In Boy Parts, the incendiary debut novel from Eliza Clark, Irina obsessively takes explicit photographs of the average-looking men she persuades to model for her, scouted from the streets of Newcastle. Its a pitch-black comedy both shocking and hilarious, fearlessly exploring taboos of sexuality and gender roles in the 21st Century. Anna Disley spoke to Eliza about her work.
Am I right in thinking that this began as a short story? What was the short story and how did it evolve into a novel?
You’re correct! But it was a very long short story. About 13,000 words when it was finished. The basic structure of the story has been more or less the same since the start, though the original draft didn’t feature any of the flashbacks, or some key characters like Flo and Irina’s parents. It evolved into a novel quite organically — I realised it was effectively useless as a short story at that length, and that, if it was 13k words, it probably wasn’t supposed to be a short story. I liked writing in Irina’s voice a lot; I really like dramatic monologues, things like Alan Bennett’s Talking Heads, and have always found it quite easy to write in them. I started thinking about other set pieces I could write, other characters it would be fun to play her off of, and it went quite naturally from there. After writing the “short” story from around January to March of 2018, I’d finished the first draft of the novel by around November of that year.
The protagonist is an unreliable narrator; she creates artwork that subverts the male gaze, making ordinary men vulnerable at the hands of a strong female. Does she want her work to make a feminist statement — or is it more of a conduit for her sociopathy?
I think Irina is pretty a-political. Her art work (in my interpretation of it, any way) is purely an expression of her preoccupation with male submission. However, I do think it would be very easy to interpret her work as feminist, devoid of the context of her personality. I suppose you could look at this as a meta-commentary on the way we often ascribe an non-existent political motive to the creative work of women, and other creatives from marginalised groups, with zero context other than their identity.
I thought it was an interesting exploration of identity politics. At times Irina quite disdainful of them isn’t she, or is it ‘virtue signalling’ she can’t deal with?
Both, I suppose! Because she is insincere, and devoid of empathy for other people, she sees all political engagement as “virtue signalling”, something which is exclusively calculated, hypocritical and insincere. I also think Irina has a problem with anyone who might think they’re better than her. She’s deeply narcissistic, but she hates herself, and this internal conflict leads her to project all of her worst personality traits onto the people around her.
You are critical of the art world in this novel, its snobbishness, London-centricity and appropriation of working classness. Is this something you set out to write about?
Yes! I really struggled to adjust to art school in London when I went, and honestly just had a lot of “good material” and proverbial axes to grind from that period of my life. Jokes about the art world being pretentious is somewhat low hanging fruit, but it is hard to resist!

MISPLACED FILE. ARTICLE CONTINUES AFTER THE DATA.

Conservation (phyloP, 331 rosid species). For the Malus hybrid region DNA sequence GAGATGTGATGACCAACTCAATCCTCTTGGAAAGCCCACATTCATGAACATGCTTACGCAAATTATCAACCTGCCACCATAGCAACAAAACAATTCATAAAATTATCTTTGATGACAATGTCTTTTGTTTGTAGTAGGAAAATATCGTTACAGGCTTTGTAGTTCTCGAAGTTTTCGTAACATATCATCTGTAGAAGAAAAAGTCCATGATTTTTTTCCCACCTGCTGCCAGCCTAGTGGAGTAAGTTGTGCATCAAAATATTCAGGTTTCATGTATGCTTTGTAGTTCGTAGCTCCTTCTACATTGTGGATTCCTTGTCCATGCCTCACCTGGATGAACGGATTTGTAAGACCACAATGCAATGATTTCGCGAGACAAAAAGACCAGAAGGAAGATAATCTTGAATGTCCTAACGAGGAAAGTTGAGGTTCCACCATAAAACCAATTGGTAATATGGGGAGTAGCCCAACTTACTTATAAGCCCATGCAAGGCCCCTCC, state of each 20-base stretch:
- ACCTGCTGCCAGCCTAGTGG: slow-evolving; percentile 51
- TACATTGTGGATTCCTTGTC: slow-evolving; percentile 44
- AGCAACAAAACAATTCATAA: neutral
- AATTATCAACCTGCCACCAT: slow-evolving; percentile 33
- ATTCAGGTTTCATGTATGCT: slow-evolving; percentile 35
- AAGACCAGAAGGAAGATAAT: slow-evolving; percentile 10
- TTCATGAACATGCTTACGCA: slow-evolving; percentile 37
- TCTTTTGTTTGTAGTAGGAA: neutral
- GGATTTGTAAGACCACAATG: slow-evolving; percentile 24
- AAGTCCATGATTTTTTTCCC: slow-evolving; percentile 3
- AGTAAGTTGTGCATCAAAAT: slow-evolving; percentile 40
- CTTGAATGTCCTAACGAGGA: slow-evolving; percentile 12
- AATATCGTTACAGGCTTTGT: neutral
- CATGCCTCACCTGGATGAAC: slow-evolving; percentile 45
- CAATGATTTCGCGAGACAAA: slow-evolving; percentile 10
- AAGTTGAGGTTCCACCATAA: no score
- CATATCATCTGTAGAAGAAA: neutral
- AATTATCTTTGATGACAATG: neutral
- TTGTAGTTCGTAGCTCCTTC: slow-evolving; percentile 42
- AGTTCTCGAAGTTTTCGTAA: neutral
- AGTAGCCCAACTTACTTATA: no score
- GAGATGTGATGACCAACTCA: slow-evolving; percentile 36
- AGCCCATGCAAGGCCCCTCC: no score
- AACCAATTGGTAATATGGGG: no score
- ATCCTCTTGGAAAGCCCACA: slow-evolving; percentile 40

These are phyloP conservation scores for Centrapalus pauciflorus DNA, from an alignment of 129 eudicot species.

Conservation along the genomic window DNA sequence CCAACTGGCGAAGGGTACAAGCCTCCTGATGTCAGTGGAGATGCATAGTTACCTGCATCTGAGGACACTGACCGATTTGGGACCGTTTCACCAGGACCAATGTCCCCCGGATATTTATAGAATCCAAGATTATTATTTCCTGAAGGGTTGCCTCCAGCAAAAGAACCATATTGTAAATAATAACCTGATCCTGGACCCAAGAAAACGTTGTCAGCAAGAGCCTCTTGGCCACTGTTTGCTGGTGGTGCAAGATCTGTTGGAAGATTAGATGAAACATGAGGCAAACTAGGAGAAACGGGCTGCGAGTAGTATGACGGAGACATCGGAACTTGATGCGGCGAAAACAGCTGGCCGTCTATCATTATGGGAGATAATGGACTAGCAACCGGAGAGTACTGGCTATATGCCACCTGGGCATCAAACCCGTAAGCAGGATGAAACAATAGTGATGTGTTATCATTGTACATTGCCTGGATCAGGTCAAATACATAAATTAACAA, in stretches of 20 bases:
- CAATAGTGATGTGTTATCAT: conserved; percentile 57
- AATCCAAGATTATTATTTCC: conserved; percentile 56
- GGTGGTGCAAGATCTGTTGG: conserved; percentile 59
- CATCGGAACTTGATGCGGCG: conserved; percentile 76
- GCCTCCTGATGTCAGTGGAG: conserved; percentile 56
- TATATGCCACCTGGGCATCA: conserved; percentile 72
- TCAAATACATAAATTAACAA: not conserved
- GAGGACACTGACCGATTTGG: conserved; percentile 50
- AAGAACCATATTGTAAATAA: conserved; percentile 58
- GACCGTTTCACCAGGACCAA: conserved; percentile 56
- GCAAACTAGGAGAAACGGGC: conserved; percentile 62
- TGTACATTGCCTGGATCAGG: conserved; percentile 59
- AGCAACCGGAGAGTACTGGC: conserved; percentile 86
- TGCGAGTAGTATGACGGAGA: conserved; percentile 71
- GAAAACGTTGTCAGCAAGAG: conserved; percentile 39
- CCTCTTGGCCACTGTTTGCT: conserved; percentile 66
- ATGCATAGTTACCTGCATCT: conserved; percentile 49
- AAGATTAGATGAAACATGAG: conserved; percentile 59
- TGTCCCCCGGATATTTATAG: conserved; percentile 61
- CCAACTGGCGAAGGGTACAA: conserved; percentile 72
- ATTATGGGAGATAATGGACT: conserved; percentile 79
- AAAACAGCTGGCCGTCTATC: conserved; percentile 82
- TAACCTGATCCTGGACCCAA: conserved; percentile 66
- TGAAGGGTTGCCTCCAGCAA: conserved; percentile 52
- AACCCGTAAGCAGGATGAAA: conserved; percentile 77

Other artists ask Irina why she lives in Newcastle if she wants to make it as a Turner Prize-winning artist. Is this also a novel about not being in London?
In a lot of ways, I think it is a novel about not being in London. Irina sees having to return to Newcastle (not having the means to independently support herself in London) as a huge failure. I think, when you finish an art degree in London, it is seen as being a bit sad if you move home after your degree and don’t try to stay and “make it”. It implies to people who do stay that you don’t have the talent or fortitude to stick it out. I live in London again now, but the city did and still does feel like a black hole, sucking in all of the money and the jobs and the talent. Post-Brexit, it feels like the politics of Being or Not Being in London have become very weighty, particularly in the creative industry. Living between Newcastle and London, I’ve definitely felt the impact of being economically unable to live independently in London, the frustration of being locked out of career opportunities in Newcastle, and the guilt of moving back to London, effectively following the jobs and abandoning Newcastle’s vibrant creative scene which, despite the lack of money, is full of people doing fantastic things. It’s something I was very interested in exploring.
You use social media brilliantly/ I think this is a novel about the blurring of our private/public lives and our need for attention which social media perpetuates – selfies, blogs, vlogs, messaging are all used really effectively in this novel, it this something you wanted to explore or is it unavoidable in a novel about 20 somethings?
I think it’s unavoidable, now. It’s also just very, very ingrained into me. I’m a little younger than the millennial characters I’m primarily writing about; I’m technically a “Zillenial”, so I have very few memories of a time before the internet. Social media came to prominence when I was around 12 or 13, and I had already been very active online since I was about 8 or 9. So writing a novel heavily featuring our digital lives wasn’t really a conscious decision at all, for me. I can’t imagine writing a novel set after 2010 without making it a huge feature. But there is a lot to explore within that.
Boy Parts is out on 23 July with Influx Press.
For the chance to win one of three copies of the book, tell us what you’re reading on Twitter, Instagram or Facebook using the hashtags #NorthernBookshelf and #BoyParts. Winners will be drawn in July 2020.